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Wind farms moving forward soon; Invenergy, PPM plan to submit applications this winter  

Two companies seeking to develop wind farms within La Salle County could soon begin moving forward with their plans.

This week, representatives of the companies, Chicago-based Invenergy and Portland, Ore.-based PPM Energy, confirmed that they are likely to formally present applications to La Salle County early next year to seek permission to install the first of more than 100 power-generating wind turbines.

“There are still some details that we’re working out,” said Joel Link, Invenergy’s director of business development. “But this is a wonderful site as far as wind speeds and other items key to this project.

“And we’re looking to proceed with submitting our permit applications in February.”

PPM spokeswoman Jan Johnson said her company had also been encouraged by the data it had collected from its meteorological test towers.

“We are continuing to work with landowners to get the agreements we need,” said Johnson. “But we think we will move forward with this, and could do so as soon as this winter.”

For almost three years, Invenergy and PPM have been among several companies studying the landscape and meteorological conditions in La Salle County to determine if the region is right for the construction of wind power generating sites.

Commonly known as wind farms, these developments would result in the erection of wind turbines centered roughly south and east of Grand Ridge and in the southeastern portion of La Salle County.

The Invenergy project, called the Grand Ridge Wind Energy Center, is planned to include 35 to 66 turbines along the ridgeline through Grand Rapids and Brookfield townships.

If completed, the turbines would combine to produce about 50-100 megawatts of power.

A megawatt of electricity is generally considered sufficient to power about 650 homes.

Johnson said PPM is laying plans to develop two wind farms in La SallCounty.

The first project is proposed to string 60 to 100 turbines through Bruce, Farm Ridge and Deer Park townships.

That project is still being studied, said Johnson.

But PPM is planning to move ahead with plans for its Cayuga Ridge project, which will result in a string of wind turbines south of Ransom running through Allen and Otter Creek townships and into northern Livingston County near Odell and Blackstone.

PPM said that project could generate 200 to 600 megawatts, translating into 133-400 turbines.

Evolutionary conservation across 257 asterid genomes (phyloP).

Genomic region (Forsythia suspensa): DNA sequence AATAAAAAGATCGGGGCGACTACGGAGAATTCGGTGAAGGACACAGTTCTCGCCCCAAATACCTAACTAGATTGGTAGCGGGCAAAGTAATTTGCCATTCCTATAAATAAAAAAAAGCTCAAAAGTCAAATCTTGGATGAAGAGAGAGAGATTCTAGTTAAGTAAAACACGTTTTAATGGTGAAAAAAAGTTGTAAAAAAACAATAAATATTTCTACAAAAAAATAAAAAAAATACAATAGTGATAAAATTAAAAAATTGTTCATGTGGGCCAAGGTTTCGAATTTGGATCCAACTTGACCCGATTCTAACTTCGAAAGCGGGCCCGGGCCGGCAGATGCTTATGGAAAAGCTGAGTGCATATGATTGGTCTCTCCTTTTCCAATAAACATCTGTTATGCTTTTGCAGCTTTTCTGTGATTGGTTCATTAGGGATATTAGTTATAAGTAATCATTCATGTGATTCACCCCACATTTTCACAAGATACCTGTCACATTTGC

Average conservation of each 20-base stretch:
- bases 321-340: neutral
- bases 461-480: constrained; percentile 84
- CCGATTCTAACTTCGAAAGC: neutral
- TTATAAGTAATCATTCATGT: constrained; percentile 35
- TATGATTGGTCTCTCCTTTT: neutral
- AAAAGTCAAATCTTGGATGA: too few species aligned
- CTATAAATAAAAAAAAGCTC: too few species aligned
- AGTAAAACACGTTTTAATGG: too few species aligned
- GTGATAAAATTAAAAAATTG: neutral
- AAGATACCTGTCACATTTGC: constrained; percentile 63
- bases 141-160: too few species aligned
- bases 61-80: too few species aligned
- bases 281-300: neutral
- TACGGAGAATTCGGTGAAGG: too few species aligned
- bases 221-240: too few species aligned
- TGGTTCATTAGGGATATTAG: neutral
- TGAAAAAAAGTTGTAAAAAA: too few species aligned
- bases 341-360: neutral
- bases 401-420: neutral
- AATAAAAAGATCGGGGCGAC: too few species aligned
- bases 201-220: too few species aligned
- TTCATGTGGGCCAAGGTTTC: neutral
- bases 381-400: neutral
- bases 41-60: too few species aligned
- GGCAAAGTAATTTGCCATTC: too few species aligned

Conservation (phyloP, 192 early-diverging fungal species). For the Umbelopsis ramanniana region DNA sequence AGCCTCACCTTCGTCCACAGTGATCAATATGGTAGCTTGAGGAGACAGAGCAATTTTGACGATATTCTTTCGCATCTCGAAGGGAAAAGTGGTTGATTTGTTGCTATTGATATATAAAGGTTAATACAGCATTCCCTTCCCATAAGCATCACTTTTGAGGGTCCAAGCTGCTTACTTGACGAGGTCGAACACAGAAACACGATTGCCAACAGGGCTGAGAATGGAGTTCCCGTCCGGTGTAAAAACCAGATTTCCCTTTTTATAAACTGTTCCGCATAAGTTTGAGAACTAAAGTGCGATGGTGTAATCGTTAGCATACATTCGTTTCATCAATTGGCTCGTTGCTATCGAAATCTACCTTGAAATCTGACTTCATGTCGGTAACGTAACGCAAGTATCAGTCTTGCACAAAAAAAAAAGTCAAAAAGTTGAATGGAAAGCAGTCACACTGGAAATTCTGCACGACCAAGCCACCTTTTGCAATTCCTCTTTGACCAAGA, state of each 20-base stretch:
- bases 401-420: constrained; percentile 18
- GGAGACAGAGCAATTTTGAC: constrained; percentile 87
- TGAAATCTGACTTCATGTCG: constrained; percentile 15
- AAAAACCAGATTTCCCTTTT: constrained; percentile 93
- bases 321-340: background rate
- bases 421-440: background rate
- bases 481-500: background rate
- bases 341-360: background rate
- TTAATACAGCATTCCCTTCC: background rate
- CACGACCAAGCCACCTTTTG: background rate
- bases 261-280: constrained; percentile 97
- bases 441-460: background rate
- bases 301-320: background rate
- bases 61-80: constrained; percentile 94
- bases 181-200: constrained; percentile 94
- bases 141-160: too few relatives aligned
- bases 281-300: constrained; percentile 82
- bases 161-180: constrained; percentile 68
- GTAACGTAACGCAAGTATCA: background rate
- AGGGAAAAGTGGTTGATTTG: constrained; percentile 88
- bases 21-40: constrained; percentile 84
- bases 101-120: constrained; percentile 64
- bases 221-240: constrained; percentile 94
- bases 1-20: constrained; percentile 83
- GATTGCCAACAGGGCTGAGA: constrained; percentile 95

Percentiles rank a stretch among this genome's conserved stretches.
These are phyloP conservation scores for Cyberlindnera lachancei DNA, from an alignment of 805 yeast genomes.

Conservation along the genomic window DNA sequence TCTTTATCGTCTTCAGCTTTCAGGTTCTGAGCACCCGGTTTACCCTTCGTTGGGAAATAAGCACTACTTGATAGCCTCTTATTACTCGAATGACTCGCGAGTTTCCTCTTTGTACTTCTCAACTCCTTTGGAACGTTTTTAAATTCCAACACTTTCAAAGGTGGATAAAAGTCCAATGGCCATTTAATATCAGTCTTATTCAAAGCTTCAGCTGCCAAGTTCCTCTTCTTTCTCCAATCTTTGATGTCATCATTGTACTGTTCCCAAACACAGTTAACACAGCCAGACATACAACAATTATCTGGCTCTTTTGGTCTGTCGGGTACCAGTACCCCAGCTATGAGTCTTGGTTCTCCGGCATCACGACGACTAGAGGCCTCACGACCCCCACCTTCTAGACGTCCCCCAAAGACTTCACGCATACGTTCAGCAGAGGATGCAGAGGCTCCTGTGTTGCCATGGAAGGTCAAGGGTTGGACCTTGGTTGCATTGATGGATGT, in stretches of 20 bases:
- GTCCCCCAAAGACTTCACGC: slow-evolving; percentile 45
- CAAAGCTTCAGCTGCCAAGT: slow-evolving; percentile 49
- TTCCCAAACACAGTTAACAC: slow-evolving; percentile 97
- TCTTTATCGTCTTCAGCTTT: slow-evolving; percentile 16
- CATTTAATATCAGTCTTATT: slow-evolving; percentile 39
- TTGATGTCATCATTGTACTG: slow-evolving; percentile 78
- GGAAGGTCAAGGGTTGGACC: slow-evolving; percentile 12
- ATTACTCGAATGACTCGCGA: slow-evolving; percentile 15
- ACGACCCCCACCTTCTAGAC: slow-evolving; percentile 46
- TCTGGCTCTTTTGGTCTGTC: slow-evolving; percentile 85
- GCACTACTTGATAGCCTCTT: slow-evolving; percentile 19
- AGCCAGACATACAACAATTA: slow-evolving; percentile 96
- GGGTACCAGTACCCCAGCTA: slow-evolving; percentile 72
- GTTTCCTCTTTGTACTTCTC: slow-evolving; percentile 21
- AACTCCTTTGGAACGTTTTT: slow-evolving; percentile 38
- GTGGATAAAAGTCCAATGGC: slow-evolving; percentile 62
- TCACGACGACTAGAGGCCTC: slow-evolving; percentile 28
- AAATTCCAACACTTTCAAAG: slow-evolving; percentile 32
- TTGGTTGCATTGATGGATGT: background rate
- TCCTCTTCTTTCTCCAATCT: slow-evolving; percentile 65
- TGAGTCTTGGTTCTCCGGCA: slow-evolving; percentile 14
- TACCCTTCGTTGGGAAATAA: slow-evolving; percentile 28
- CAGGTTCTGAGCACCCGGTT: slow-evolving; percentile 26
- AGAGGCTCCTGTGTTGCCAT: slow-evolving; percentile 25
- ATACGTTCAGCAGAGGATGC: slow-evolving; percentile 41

If completed, the wind farms would mark the first largescale development of wind power generation in La Salle County.

Earlier this year, Bruce and Joyce Papiech, owners of FPC Inc. of Sublette, began work on their wind farm, which would include 82 wind turbines – including 21 in La Salle County – running from Mendota to Lee County.

Other companies have also expressed an interest in potentially developing wind farm sites in the county.

But to date, only Invenergy and PPM appear poised to move their projects from planning to construction.

Link said Invenergy plans to meet with county zoning officials next week to begin answering county questions concerning zoning and land use questions.

“We think that over the next couple of months, we’d want to talk about their expectations for this project,” said Link.

He noted that since La Salle County enacted countywide zoning, the rules governing his company’s project have changed.

But Link said Invenergy is not struggling to obtain agreements with landowners.

Invenergy has secured enough land rent agreements to build 40 to 50 turbines.

“But we’re trying to work out a few more land agreements, so we can make the project slightly larger,” said Link.

PPM is also nearing the stage at which it will submit its permit applications to the county for the Cayuga Ridge project, Johnson said.

And she said her company is also continuing to negotiate with farmers and landowners for land use agreements.

Typically, landowners can expect to receive $5,000 or more per year in royalties for each wind turbine that is erected on their land.

Until the plans are submitted to the county for review, the companies did not disclose precise locations for the individual turbines.

If all goes well, Link said his company could begin work in 2007. Johnson did not indicate when PPM could begin work.

Mike Harsted, director of the La Salle County Environmental Services and Land Use Department, said he has not yet received any applications from any wind farm developers.

But he said he did expect them to come soon.

Harsted also said that, under county zoning rules, the developers will need to apply for a special use permit for each wind turbine they plan to erect.

And those permits will require a public hearing.

“How long those hearings might continue, or how many hearings we’ll have, I don’t know at this point,” said Harsted. “We’ve never been through this before.”

By Jonathan Bilyk
jonb@mywebtimes.com, 815-431-4063


This article is the work of the source indicated. Any opinions expressed in it are not necessarily those of National Wind Watch.

The copyright of this article resides with the author or publisher indicated. As part of its noncommercial effort to present the environmental, social, scientific, and economic issues of large-scale wind power development to a global audience seeking such information, National Wind Watch endeavors to observe “fair use” as provided for in section 107 of U.S. Copyright Law and similar “fair dealing” provisions of the copyright laws of other nations. Send requests to excerpt, general inquiries, and comments via e-mail.

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